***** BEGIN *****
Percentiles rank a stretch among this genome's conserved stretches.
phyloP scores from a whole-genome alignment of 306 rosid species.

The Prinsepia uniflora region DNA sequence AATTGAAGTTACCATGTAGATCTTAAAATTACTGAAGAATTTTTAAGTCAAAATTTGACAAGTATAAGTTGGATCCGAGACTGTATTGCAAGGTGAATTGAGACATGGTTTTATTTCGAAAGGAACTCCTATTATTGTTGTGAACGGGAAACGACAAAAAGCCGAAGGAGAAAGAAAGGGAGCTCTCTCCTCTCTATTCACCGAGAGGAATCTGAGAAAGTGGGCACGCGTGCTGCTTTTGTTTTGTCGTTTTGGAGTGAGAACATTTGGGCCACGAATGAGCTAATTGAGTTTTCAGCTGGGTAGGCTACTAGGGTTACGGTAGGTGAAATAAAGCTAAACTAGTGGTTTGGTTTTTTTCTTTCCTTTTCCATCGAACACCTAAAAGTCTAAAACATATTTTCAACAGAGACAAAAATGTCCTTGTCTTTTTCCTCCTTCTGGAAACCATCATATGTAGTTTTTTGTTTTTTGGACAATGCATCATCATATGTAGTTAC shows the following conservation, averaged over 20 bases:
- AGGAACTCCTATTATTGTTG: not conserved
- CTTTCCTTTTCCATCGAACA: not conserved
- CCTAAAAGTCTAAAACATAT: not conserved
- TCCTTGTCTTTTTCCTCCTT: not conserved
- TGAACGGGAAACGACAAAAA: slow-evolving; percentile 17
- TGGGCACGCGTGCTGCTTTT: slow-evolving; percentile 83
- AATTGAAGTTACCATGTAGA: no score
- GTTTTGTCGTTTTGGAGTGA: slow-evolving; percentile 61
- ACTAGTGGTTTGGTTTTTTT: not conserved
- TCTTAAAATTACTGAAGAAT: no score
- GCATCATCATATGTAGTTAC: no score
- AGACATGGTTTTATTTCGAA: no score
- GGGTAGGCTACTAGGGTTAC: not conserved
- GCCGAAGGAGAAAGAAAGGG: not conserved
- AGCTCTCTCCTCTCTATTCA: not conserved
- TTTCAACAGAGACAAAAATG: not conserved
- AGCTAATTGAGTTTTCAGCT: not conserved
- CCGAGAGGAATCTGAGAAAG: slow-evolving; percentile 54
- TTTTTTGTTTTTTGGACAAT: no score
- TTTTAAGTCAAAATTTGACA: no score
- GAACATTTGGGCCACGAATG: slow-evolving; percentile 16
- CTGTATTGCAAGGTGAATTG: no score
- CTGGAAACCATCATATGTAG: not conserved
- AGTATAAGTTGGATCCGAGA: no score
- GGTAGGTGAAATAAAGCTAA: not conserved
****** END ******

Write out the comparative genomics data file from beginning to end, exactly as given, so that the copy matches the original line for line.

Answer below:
Percentiles rank a stretch among this genome's conserved stretches.
phyloP scores from a whole-genome alignment of 306 rosid species.

The Prinsepia uniflora region DNA sequence AATTGAAGTTACCATGTAGATCTTAAAATTACTGAAGAATTTTTAAGTCAAAATTTGACAAGTATAAGTTGGATCCGAGACTGTATTGCAAGGTGAATTGAGACATGGTTTTATTTCGAAAGGAACTCCTATTATTGTTGTGAACGGGAAACGACAAAAAGCCGAAGGAGAAAGAAAGGGAGCTCTCTCCTCTCTATTCACCGAGAGGAATCTGAGAAAGTGGGCACGCGTGCTGCTTTTGTTTTGTCGTTTTGGAGTGAGAACATTTGGGCCACGAATGAGCTAATTGAGTTTTCAGCTGGGTAGGCTACTAGGGTTACGGTAGGTGAAATAAAGCTAAACTAGTGGTTTGGTTTTTTTCTTTCCTTTTCCATCGAACACCTAAAAGTCTAAAACATATTTTCAACAGAGACAAAAATGTCCTTGTCTTTTTCCTCCTTCTGGAAACCATCATATGTAGTTTTTTGTTTTTTGGACAATGCATCATCATATGTAGTTAC shows the following conservation, averaged over 20 bases:
- AGGAACTCCTATTATTGTTG: not conserved
- CTTTCCTTTTCCATCGAACA: not conserved
- CCTAAAAGTCTAAAACATAT: not conserved
- TCCTTGTCTTTTTCCTCCTT: not conserved
- TGAACGGGAAACGACAAAAA: slow-evolving; percentile 17
- TGGGCACGCGTGCTGCTTTT: slow-evolving; percentile 83
- AATTGAAGTTACCATGTAGA: no score
- GTTTTGTCGTTTTGGAGTGA: slow-evolving; percentile 61
- ACTAGTGGTTTGGTTTTTTT: not conserved
- TCTTAAAATTACTGAAGAAT: no score
- GCATCATCATATGTAGTTAC: no score
- AGACATGGTTTTATTTCGAA: no score
- GGGTAGGCTACTAGGGTTAC: not conserved
- GCCGAAGGAGAAAGAAAGGG: not conserved
- AGCTCTCTCCTCTCTATTCA: not conserved
- TTTCAACAGAGACAAAAATG: not conserved
- AGCTAATTGAGTTTTCAGCT: not conserved
- CCGAGAGGAATCTGAGAAAG: slow-evolving; percentile 54
- TTTTTTGTTTTTTGGACAAT: no score
- TTTTAAGTCAAAATTTGACA: no score
- GAACATTTGGGCCACGAATG: slow-evolving; percentile 16
- CTGTATTGCAAGGTGAATTG: no score
- CTGGAAACCATCATATGTAG: not conserved
- AGTATAAGTTGGATCCGAGA: no score
- GGTAGGTGAAATAAAGCTAA: not conserved